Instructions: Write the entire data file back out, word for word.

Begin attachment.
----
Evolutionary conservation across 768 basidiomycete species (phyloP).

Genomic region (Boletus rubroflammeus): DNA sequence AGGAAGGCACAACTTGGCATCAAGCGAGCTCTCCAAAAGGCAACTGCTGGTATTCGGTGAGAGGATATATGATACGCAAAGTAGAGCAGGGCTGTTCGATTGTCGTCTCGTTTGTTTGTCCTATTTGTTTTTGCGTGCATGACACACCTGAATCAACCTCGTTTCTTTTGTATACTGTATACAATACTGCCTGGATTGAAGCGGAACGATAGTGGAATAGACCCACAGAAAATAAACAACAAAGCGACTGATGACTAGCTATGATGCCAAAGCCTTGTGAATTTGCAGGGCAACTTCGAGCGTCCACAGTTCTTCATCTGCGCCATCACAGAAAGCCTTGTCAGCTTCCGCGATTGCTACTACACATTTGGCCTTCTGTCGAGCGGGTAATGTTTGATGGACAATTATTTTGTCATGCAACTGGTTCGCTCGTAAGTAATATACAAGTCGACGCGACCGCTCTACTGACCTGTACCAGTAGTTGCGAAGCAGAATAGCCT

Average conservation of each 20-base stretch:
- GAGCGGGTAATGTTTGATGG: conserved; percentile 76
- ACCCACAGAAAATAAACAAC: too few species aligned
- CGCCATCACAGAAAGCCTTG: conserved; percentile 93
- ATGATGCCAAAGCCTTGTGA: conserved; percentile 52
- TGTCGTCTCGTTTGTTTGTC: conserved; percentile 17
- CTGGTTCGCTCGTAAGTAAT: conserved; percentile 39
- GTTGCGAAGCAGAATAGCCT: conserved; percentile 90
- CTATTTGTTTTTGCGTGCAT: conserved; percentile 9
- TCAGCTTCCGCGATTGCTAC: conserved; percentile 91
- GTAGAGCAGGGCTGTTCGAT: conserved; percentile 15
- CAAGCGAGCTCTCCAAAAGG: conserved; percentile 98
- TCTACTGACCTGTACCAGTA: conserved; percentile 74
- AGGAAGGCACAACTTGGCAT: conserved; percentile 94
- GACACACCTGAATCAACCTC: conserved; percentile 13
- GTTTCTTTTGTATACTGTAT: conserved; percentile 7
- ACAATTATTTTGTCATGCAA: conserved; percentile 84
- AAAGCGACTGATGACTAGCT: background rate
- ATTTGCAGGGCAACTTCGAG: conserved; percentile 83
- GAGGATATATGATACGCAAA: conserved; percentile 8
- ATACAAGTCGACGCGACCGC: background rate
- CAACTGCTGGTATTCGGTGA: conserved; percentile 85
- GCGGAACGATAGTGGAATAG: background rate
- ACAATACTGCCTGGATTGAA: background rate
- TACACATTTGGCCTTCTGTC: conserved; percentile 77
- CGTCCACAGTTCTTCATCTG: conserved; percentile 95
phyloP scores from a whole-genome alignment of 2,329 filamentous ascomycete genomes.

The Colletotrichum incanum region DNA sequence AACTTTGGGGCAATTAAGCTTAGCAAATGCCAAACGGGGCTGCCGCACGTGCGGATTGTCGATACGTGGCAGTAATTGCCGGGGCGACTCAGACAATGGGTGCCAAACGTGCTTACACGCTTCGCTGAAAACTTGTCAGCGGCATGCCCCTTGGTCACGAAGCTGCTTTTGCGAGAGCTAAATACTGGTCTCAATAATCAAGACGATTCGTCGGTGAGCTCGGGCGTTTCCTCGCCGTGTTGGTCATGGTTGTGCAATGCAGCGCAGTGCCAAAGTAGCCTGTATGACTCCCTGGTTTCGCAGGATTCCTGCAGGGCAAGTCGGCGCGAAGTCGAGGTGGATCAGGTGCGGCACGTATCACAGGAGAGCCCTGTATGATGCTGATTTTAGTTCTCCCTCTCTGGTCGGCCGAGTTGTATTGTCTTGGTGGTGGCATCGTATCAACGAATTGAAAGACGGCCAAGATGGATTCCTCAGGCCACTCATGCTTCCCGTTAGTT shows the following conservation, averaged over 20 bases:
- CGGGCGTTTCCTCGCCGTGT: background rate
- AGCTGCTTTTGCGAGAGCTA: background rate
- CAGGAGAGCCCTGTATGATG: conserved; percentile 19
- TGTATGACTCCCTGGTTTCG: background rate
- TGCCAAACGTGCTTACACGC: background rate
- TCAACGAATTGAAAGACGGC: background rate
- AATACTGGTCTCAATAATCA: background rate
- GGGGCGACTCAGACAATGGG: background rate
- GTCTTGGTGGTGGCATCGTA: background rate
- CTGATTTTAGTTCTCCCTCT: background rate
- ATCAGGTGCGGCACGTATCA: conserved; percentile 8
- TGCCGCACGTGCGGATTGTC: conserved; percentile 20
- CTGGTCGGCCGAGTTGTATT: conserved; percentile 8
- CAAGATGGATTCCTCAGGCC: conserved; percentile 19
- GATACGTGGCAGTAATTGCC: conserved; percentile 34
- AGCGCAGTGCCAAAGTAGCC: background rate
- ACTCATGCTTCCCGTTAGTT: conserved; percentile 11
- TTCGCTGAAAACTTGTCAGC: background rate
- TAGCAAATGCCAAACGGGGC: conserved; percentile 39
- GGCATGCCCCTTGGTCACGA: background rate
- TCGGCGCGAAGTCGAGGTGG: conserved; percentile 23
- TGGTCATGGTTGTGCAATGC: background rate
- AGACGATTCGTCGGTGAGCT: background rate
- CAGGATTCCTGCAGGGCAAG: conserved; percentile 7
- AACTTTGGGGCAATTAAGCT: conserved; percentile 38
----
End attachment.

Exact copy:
Evolutionary conservation across 768 basidiomycete species (phyloP).

Genomic region (Boletus rubroflammeus): DNA sequence AGGAAGGCACAACTTGGCATCAAGCGAGCTCTCCAAAAGGCAACTGCTGGTATTCGGTGAGAGGATATATGATACGCAAAGTAGAGCAGGGCTGTTCGATTGTCGTCTCGTTTGTTTGTCCTATTTGTTTTTGCGTGCATGACACACCTGAATCAACCTCGTTTCTTTTGTATACTGTATACAATACTGCCTGGATTGAAGCGGAACGATAGTGGAATAGACCCACAGAAAATAAACAACAAAGCGACTGATGACTAGCTATGATGCCAAAGCCTTGTGAATTTGCAGGGCAACTTCGAGCGTCCACAGTTCTTCATCTGCGCCATCACAGAAAGCCTTGTCAGCTTCCGCGATTGCTACTACACATTTGGCCTTCTGTCGAGCGGGTAATGTTTGATGGACAATTATTTTGTCATGCAACTGGTTCGCTCGTAAGTAATATACAAGTCGACGCGACCGCTCTACTGACCTGTACCAGTAGTTGCGAAGCAGAATAGCCT

Average conservation of each 20-base stretch:
- GAGCGGGTAATGTTTGATGG: conserved; percentile 76
- ACCCACAGAAAATAAACAAC: too few species aligned
- CGCCATCACAGAAAGCCTTG: conserved; percentile 93
- ATGATGCCAAAGCCTTGTGA: conserved; percentile 52
- TGTCGTCTCGTTTGTTTGTC: conserved; percentile 17
- CTGGTTCGCTCGTAAGTAAT: conserved; percentile 39
- GTTGCGAAGCAGAATAGCCT: conserved; percentile 90
- CTATTTGTTTTTGCGTGCAT: conserved; percentile 9
- TCAGCTTCCGCGATTGCTAC: conserved; percentile 91
- GTAGAGCAGGGCTGTTCGAT: conserved; percentile 15
- CAAGCGAGCTCTCCAAAAGG: conserved; percentile 98
- TCTACTGACCTGTACCAGTA: conserved; percentile 74
- AGGAAGGCACAACTTGGCAT: conserved; percentile 94
- GACACACCTGAATCAACCTC: conserved; percentile 13
- GTTTCTTTTGTATACTGTAT: conserved; percentile 7
- ACAATTATTTTGTCATGCAA: conserved; percentile 84
- AAAGCGACTGATGACTAGCT: background rate
- ATTTGCAGGGCAACTTCGAG: conserved; percentile 83
- GAGGATATATGATACGCAAA: conserved; percentile 8
- ATACAAGTCGACGCGACCGC: background rate
- CAACTGCTGGTATTCGGTGA: conserved; percentile 85
- GCGGAACGATAGTGGAATAG: background rate
- ACAATACTGCCTGGATTGAA: background rate
- TACACATTTGGCCTTCTGTC: conserved; percentile 77
- CGTCCACAGTTCTTCATCTG: conserved; percentile 95
phyloP scores from a whole-genome alignment of 2,329 filamentous ascomycete genomes.

The Colletotrichum incanum region DNA sequence AACTTTGGGGCAATTAAGCTTAGCAAATGCCAAACGGGGCTGCCGCACGTGCGGATTGTCGATACGTGGCAGTAATTGCCGGGGCGACTCAGACAATGGGTGCCAAACGTGCTTACACGCTTCGCTGAAAACTTGTCAGCGGCATGCCCCTTGGTCACGAAGCTGCTTTTGCGAGAGCTAAATACTGGTCTCAATAATCAAGACGATTCGTCGGTGAGCTCGGGCGTTTCCTCGCCGTGTTGGTCATGGTTGTGCAATGCAGCGCAGTGCCAAAGTAGCCTGTATGACTCCCTGGTTTCGCAGGATTCCTGCAGGGCAAGTCGGCGCGAAGTCGAGGTGGATCAGGTGCGGCACGTATCACAGGAGAGCCCTGTATGATGCTGATTTTAGTTCTCCCTCTCTGGTCGGCCGAGTTGTATTGTCTTGGTGGTGGCATCGTATCAACGAATTGAAAGACGGCCAAGATGGATTCCTCAGGCCACTCATGCTTCCCGTTAGTT shows the following conservation, averaged over 20 bases:
- CGGGCGTTTCCTCGCCGTGT: background rate
- AGCTGCTTTTGCGAGAGCTA: background rate
- CAGGAGAGCCCTGTATGATG: conserved; percentile 19
- TGTATGACTCCCTGGTTTCG: background rate
- TGCCAAACGTGCTTACACGC: background rate
- TCAACGAATTGAAAGACGGC: background rate
- AATACTGGTCTCAATAATCA: background rate
- GGGGCGACTCAGACAATGGG: background rate
- GTCTTGGTGGTGGCATCGTA: background rate
- CTGATTTTAGTTCTCCCTCT: background rate
- ATCAGGTGCGGCACGTATCA: conserved; percentile 8
- TGCCGCACGTGCGGATTGTC: conserved; percentile 20
- CTGGTCGGCCGAGTTGTATT: conserved; percentile 8
- CAAGATGGATTCCTCAGGCC: conserved; percentile 19
- GATACGTGGCAGTAATTGCC: conserved; percentile 34
- AGCGCAGTGCCAAAGTAGCC: background rate
- ACTCATGCTTCCCGTTAGTT: conserved; percentile 11
- TTCGCTGAAAACTTGTCAGC: background rate
- TAGCAAATGCCAAACGGGGC: conserved; percentile 39
- GGCATGCCCCTTGGTCACGA: background rate
- TCGGCGCGAAGTCGAGGTGG: conserved; percentile 23
- TGGTCATGGTTGTGCAATGC: background rate
- AGACGATTCGTCGGTGAGCT: background rate
- CAGGATTCCTGCAGGGCAAG: conserved; percentile 7
- AACTTTGGGGCAATTAAGCT: conserved; percentile 38